Malankara World

The Temple of His Body
Good Friday Addresses on the Seven Words from the Cross

by Edward Allan Larrabee
Milwaukee: The Young Churchman, 1905.

IV. The Sinless Soul

"My God, My God, why hast Thou forsaken Me?" (St. Matt. 27: 46.)

THE three sayings of our Lord that have now been considered were spoken at intervals in the earlier moments of the Saviour's Agony. Those which follow must have been uttered almost consecutively at its very close. There would thus be a long period of silence, as far as any recorded word of our Lord is concerned, between these earlier and later utterances, and as we compare these sayings themselves we notice a marked difference in the character and purpose of the two groups into which they fall.

In the earlier words we see our Lord actively ministering to others. His own sufferings are kept in the background while He intercedes for His murderers, pardons the penitent thief, consoles His Blessed Mother and St. John. These sayings show us the Tree of Life in the fruitage of its actual graces, the medicine of those leaves which are "for the healing of the nations" (Rev. xxii. 2). But in the later words, beginning with this upon which we are now to meditate, our Lord speaks of Himself. His last special offices for others are over. His Blessed Mother, it has been thought, had now been taken by St. John away from the scene of the Passion. Our Lord, as far as we are told, gives no further word of recognition to those about the Cross, but as He retires into the depths of His Passion He invites the world to the contemplation of His suffering. In His remaining words He speaks of the sorrow of His Soul, the suffering of His Body, the consummation of His work, the surrender of His Spirit. Here we are viewing the Cross on its passive side while its Divine Victim appeals to us in words like to those in which the prophet Jeremiah foretold the Passion. "Is it nothing to you, all ye that pass by? Behold and see if there be any sorrow like unto My sorrow which is done unto Me, wherewith the Lord hath afflicted Me in His fierce anger" (Lam. i. 12).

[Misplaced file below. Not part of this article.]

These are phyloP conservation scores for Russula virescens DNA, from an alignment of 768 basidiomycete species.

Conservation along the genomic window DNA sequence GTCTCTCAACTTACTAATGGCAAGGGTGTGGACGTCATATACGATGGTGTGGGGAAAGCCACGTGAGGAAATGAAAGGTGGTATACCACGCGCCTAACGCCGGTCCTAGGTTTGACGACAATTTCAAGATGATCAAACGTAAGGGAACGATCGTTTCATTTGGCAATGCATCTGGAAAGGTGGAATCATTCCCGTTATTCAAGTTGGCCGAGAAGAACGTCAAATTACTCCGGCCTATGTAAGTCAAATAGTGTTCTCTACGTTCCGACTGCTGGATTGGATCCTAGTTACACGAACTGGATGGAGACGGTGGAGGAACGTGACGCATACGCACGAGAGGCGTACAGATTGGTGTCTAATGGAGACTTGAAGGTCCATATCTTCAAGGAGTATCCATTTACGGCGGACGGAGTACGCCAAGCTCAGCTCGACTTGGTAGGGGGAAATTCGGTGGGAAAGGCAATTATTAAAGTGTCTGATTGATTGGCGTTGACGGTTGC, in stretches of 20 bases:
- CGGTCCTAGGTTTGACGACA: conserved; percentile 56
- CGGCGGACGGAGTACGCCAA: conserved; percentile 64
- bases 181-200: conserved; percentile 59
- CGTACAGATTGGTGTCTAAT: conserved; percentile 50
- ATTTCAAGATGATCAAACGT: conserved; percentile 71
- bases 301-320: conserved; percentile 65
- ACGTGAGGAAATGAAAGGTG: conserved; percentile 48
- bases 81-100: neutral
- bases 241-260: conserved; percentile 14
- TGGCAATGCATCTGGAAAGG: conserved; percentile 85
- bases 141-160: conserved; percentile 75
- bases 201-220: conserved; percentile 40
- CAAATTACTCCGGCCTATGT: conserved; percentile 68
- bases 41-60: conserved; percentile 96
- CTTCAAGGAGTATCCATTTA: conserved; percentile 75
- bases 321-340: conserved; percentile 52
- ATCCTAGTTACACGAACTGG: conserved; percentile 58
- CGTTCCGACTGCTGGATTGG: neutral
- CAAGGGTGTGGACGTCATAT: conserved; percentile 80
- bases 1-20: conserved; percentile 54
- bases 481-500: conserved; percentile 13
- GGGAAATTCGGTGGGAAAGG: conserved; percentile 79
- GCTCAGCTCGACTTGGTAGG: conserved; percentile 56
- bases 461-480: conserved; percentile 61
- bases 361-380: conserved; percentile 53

And so, if we keep to the analogy which we have chosen as a guide to our thoughts to-day, we have in our considerations thus far been lingering in the outer courts of the Temple of our Lord's sacred Humanity.

But, as in the temple of the Jews, a veil separated the outer court from the Holy Place into which the Priest alone could enter, so here our Lord retires within the secret solitude of His Soul, and as He passes within the veil of His unknown sufferings leaves us as it were standing without, and unable to follow Him. So Zacharias the Priest went within the veil at the time of the offering of the incense, and the people stood without, waiting for his return. Or as when one we love is borne away from us in the vessel that is to carry him across the seas: the last handclasp is over, the last words are exchanged as the vessel slowly moves from its dock, our eyes are strained to catch one more sight of the loved face as the ship now glides into the stream, and then it passes on its way, and leaves us with only the treasures of our memory.

Here, then, in this strange cry, "My God, My God, why hast Thou forsaken Me?" our Lord is shrouded as it were from our sight, by a darkness like that which ere this Word was spoken, had come up over all the land, as if nature herself would remind us of the veil of mystery beyond which we may not venture to pass.

It is enough for us to know that our Lord goes behind this veil for us, as our great High Priest to carry to completion the work of His Atonement. He is the great Minister of the Sanctuary who at the beginning of His Office has been looking toward the people, but now turns His Face toward the Altar of His Sacrifice, and lifts up His Hands in silence to God. Thus it is in the Celebration of those Holy Mysteries which perpetuate the memorial of this Sacrifice. We listen first to those portions of the Liturgy which are addressed to the people for their instruction and preparation, and then the Priest begins the solemn Action itself in which is mystically shown forth the Lord's Death, for the pleading of His Sacrifice, and which accomplished, He again lifts up His voice in an ascription of praise to God. So, in the midst of the supernatural darkness enveloping the Cross, our Lord has long been suffering in silence, accomplishing in the agony of His Soul His all-atoning Sacrifice. Then, as the Sacrifice is finished, He utters this cry to God, and of what has taken place we learn what little we can understand only when all is over.